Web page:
OCEAN CITY – The Americana Hotel was slapped with a $10,000 fine and will reportedly stay closed for the remainder of the summer season after more than 100 people had to be evacuated from the 10th Street Boardwalk establishment last week due to a carbon monoxide (CO) leak.
The Ocean City Fire Marshal’s Office levied the fine this week after determining that the oceanfront hotel, which was found to have no working carbon monoxide detectors despite the town law requiring them, should have actually had 10 such detectors.
Mayor Rick Meehan told The Dispatch this week that “you can’t put a price on a life, and thankfully, we dodged tragedy in this case, but we wanted to make sure we gave a fine that sent a strong message that we won’t permit non-compliance of our law.”
As per the ordinance, not having a carbon monoxide detector in the specified locations can earn the violator up to $1,000 per day in municipal infractions.
“Currently in a retrofitted building, a CO detector is required in each room with a source (dryer, pool heater, etc.) and in each room adjacent to it (over, under, four sides),” explained City Manager Dennis Dare via email this week. “In the case of the Americana, there were 10 detectors required. Therefore, 10 fines of $1,000 (which is the maximum) were issued.”
What could be more of a blow to the hotel, however, is the fact that it will remain closed to the public until “at least September,” as per a hotel phone operator on Wednesday, missing out on the profits usually earned in the final weeks of the summer season.
Fire Marshal Sam Villani said that the building will remain closed until his office receives a certification from mechanical engineers and a mechanical inspector that the hotel’s fuel burning equipment is in compliance with regulations, but noted he had not heard of a specified date for the hotel’s re-opening.
It was also hinted at this week that the hotel could face additional charges for non-life threatening building violations.
Councilman Doug Cymek, who was on the scene when the hotel was being evacuated last week, said the building’s mechanical rooms were in “deplorable” shape, and other reports from the scene noted that the Fire Marshal’s Office could have had “multiple possibilities if not causes for the leak” based on the condition of the ventilation and heating systems.
Dare said that building violations were in the process of being issued, but noted that the hotel will not face additional fines unless the owners fail to make the corrections after being cited.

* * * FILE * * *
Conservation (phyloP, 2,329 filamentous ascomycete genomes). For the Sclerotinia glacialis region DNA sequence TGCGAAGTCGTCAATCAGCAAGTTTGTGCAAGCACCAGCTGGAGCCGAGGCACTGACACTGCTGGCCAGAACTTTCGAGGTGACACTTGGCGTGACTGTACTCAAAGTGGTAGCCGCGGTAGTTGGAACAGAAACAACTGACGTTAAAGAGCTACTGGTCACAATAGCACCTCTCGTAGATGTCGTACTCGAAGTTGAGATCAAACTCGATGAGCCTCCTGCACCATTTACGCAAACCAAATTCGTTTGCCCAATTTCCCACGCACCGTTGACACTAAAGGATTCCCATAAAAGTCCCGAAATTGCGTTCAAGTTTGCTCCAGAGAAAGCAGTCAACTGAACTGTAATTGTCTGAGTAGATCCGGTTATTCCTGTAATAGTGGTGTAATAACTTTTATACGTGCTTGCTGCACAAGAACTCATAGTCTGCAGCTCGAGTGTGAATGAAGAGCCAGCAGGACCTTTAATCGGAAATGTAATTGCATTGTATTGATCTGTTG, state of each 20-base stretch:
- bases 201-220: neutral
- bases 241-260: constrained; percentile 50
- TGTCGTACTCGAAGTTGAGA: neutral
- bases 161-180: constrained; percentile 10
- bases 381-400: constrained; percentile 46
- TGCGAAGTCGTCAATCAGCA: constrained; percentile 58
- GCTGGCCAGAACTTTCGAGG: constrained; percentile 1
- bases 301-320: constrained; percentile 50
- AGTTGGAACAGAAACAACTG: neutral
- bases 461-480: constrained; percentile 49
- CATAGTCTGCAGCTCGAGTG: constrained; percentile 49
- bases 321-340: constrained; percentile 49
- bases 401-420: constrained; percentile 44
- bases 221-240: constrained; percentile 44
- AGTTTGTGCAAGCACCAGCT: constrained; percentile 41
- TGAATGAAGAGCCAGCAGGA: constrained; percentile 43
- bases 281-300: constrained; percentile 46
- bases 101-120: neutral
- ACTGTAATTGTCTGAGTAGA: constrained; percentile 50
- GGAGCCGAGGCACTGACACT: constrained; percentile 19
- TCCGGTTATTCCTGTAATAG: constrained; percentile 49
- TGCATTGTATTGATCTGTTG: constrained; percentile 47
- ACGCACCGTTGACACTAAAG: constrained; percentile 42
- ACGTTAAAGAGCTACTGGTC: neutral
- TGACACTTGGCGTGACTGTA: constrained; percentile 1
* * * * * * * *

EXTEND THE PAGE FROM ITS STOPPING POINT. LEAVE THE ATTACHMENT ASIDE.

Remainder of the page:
Last week’s CO leak comes two months after a family of six had to be treated at Atlantic General Hospital in Berlin after exposure to carbon monoxide in the El Capitan condominium building on 4th Street.
In both the Americana and the El Capitan CO leak cases, neither building had working detectors. The El Capitan was fined $2,000 for non-compliance of the town’s law.
Carbon monoxide detectors can be purchased for anywhere from $30 to $40, according to industry reports and have been available since 1989 at a rather inexpensive price.
Ten such detectors for the Americana would have roughly cost about $300-$400, based on those estimates, and the concern over other buildings may have neglected to comply with the town law, despite the rather small investment to owners, boggles the minds of some in the town’s hierarchy.
Villani said that of the estimated 29,000 units that should have working carbon monoxide detectors, only 200 letters were sent to his office in February reporting compliance, as required by Ocean City’s 2007 law.
After the 24-month grace period of sorts, which expired Feb. 5, 2009, property owners should have sent a letter to the fire marshal stating the detectors had been installed.
That fact could have been a major reason the fire marshal conducted a random sweep of several blocks in the downtown area of Ocean City this week. The results were unavailable.
Still, Meehan looked to the bright side of the situation, praising the first responders to the scene at the Americana.
“If anything, this unfortunate incident shows that we were ready,” said Meehan. “Once the call came, our responders were on the scene in very little time and had already prepared themselves for dealing with victims who could possibly have been exposed to carbon monoxide.”